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Whale biomimicry inspires better wind turbines

Whale biomimicry inspires better wind turbines

Whale biomimicry inspires better wind turbines
July 7, 2008

By studying and mimicking the characteristics of the flippers, fins and tails of whales and dolphins, engineers have devised more a efficient way to generate wind power, reports a researcher presenting at the Society for Experimental Biology’s Annual Meeting in Marseille, France.

Dr Frank Fish of West Chester University says that the shape of whale flippers has inspired the creation of a completely novel design for wind turbine blades.

“Engineers have previously tried to ensure steady flow patterns on rigid and simple lifting surfaces, such as wings. The lesson from biomimicry is that unsteady flow and complex shapes can increase lift, reduce drag and delay ‘stall’, a dramatic and abrupt loss of lift, beyond what existing engineered systems can accomplish,” Fish said. “There are even possibilities that this technology could be applied to aeronautical designs such as helicopter blades in the future.”

Humpback whale in Alaska

Large vortices are formed behind the troughs along the leading edge whereas flow behind the tubercles forms straight streamlines. The effect of these flow patterns induced by the tubercles is to delay stall. Credit: E. Paterson

The research, which was funded by the US National Science Foundation and the US Office of Naval Research, looked specifically at the vortices formed in the wake of the marine mammals.

“In the case of the humpback whale, vortices formed from tubercles (bumps) on the front edge of flippers help to generate more lift without the occurrence of stall, as well as enhancing manoeuvrability and agility,” he explained. “In the case of the tails of dolphins, vortices are formed at the end of the up and down strokes. These vortices are involved in the production of a jet in the wake of the dolphin that produces high thrust. By regulating the production of the vortices, the dolphin can maximize its efficiency while swimming.”

Fish, F. E., Howle, L. E. and Murray, M. M. 2008. Hydrodynamic flow control in marine mammals; Integrative and Comparative Biology 211: 1859-1867.

Shark biomimicry produces renewable energy system
(11/1/2006) An Australian firm has developed a renewable tidal energy conversion system based on the highly efficient fin structure of shark, tuna, and mackerel. BioPower Systems Pty Ltd., a renewable energy systems company based in Eveleigh, New South Wales, says that its bioSTREAM technology for converting tidal and marine current energy into electricity is modeled on biological species, such as shark and tuna, that use Thunniform-mode swimming propulsion.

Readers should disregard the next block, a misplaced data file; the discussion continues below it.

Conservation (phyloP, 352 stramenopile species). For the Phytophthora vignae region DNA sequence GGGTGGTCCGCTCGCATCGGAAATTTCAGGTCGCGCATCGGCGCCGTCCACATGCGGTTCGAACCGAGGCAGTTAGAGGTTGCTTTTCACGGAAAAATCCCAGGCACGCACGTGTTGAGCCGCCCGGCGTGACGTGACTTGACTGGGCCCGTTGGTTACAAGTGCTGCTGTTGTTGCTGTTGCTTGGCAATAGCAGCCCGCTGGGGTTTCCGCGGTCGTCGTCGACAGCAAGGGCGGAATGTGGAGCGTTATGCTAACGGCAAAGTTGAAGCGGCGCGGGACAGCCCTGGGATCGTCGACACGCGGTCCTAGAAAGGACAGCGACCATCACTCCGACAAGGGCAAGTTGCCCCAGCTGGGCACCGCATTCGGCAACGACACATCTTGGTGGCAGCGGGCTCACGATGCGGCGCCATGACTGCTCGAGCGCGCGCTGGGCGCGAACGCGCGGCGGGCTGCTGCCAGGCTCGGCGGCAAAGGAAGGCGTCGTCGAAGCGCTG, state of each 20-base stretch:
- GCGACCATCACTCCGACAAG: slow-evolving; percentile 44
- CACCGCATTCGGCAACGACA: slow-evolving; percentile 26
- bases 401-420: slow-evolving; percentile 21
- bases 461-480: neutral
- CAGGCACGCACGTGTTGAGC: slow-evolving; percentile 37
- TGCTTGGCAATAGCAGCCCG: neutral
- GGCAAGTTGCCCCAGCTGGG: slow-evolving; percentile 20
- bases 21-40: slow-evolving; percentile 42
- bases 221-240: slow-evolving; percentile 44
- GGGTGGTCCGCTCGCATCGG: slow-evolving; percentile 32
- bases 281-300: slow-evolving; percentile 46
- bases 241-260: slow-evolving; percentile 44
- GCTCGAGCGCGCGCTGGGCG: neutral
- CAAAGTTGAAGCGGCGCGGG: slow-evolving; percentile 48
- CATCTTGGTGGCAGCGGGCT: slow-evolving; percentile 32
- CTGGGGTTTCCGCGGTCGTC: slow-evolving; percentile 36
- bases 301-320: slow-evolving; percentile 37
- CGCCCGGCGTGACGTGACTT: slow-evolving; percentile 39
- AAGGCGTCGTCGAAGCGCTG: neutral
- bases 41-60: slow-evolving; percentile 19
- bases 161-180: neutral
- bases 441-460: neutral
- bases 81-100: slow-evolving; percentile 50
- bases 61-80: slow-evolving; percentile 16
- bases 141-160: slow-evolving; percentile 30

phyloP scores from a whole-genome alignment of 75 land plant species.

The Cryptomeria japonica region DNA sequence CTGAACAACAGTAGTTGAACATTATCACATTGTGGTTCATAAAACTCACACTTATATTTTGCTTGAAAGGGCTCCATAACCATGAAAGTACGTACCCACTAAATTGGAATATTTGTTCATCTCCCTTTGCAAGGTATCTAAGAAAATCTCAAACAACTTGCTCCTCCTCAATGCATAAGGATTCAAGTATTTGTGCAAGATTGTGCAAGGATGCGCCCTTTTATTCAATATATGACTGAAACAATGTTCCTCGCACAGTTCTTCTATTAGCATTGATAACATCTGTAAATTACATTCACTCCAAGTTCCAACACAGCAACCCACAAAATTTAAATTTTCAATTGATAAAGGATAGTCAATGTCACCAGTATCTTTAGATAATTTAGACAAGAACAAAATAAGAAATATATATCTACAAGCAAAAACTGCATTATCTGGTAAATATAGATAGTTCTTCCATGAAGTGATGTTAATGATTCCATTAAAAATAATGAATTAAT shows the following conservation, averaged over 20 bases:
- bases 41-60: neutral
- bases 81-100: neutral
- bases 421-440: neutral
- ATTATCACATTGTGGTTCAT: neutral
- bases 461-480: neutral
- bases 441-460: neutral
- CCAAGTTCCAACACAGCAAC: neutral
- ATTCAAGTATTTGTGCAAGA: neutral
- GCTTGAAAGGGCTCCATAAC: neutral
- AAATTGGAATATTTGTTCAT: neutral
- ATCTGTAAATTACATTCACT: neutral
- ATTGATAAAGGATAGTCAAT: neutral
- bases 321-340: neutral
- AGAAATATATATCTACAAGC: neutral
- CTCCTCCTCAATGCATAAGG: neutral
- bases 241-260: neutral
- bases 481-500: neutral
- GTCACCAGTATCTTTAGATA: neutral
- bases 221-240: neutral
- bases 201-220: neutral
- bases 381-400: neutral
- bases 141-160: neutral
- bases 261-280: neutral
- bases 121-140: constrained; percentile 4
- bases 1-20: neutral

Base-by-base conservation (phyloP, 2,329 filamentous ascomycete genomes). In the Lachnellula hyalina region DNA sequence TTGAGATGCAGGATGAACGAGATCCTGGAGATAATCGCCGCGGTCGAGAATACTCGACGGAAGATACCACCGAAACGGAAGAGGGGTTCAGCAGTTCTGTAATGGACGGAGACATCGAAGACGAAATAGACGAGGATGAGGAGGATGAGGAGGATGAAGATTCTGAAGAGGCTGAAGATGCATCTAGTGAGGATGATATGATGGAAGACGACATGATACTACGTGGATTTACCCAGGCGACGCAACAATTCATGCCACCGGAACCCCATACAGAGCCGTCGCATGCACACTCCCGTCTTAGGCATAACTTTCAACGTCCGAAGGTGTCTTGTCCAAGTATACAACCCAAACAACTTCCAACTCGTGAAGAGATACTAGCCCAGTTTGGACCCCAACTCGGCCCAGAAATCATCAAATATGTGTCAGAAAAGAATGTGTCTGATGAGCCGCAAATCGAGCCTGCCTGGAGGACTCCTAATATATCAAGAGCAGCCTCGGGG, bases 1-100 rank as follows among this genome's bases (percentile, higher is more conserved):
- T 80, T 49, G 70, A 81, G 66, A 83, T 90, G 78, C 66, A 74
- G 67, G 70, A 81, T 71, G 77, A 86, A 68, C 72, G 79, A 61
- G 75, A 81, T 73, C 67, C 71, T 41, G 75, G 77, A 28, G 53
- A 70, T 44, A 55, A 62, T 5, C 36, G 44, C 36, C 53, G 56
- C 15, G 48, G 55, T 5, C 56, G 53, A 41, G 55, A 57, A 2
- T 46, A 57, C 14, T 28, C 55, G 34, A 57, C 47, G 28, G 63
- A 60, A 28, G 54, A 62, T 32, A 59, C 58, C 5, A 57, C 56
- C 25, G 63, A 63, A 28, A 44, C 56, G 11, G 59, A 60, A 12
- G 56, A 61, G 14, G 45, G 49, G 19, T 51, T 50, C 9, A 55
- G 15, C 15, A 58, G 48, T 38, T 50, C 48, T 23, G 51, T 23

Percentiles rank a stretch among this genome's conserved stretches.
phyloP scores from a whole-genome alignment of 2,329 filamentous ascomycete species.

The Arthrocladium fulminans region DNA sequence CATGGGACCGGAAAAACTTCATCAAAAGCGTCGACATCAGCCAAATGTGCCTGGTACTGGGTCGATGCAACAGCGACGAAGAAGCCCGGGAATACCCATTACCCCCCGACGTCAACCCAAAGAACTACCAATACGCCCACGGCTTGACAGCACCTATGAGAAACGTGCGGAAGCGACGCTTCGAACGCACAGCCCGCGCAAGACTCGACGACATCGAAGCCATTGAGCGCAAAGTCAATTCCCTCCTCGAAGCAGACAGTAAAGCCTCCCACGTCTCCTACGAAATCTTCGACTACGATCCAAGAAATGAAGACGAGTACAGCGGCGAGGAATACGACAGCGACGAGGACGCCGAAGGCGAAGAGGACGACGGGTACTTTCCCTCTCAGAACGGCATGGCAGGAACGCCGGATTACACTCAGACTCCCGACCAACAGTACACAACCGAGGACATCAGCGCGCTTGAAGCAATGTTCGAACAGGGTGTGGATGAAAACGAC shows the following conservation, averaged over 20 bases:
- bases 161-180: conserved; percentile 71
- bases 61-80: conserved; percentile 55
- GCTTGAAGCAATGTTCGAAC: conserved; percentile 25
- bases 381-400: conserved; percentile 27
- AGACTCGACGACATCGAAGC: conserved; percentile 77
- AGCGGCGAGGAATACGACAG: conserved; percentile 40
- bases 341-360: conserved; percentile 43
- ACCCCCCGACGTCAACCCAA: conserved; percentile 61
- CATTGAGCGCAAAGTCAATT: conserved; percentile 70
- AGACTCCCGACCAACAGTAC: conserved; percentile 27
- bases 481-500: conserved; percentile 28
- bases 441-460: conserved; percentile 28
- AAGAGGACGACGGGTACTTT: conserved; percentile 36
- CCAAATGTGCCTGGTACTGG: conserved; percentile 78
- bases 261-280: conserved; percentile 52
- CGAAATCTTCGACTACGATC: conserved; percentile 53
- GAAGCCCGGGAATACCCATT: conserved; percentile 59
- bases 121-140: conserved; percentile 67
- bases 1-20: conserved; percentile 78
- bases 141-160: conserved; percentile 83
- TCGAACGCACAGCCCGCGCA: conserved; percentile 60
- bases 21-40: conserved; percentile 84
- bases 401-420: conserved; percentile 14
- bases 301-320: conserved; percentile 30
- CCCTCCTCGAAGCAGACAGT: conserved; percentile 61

Biomimetics, technology that mimcs nature
(7/11/2005) Engineers, scientists, and business people alike are increasingly turning toward nature for design inspiration. The field of biomimetics, the application of methods and systems found in nature to engineering and technology, has spawned a number of innovations far superior to anything the human mind alone could have devised. The reason is simple. Nature, through billions of years of trial and error, has produced effective solutions to innumerable complicated real-world problems. The rigorous competition of natural selection means waste and efficiency is not tolerated in natural systems, unlike many of the technologies devised by humans.

Design of new Mercedes-Benz bionic car inspired by fish body shape
(7/10/2005) DaimlerChrysler is using a new concept vehicle to examine the great potential of bionics for automobile development, and has achieved outstanding results for fuel consumption and emissions with a combination of pioneering diesel engine technology and innovative emission control methods. The Mercedes-Benz bionic car study will have its world premiere at this year’s DaimlerChrysler Innovation Symposium in Washington.

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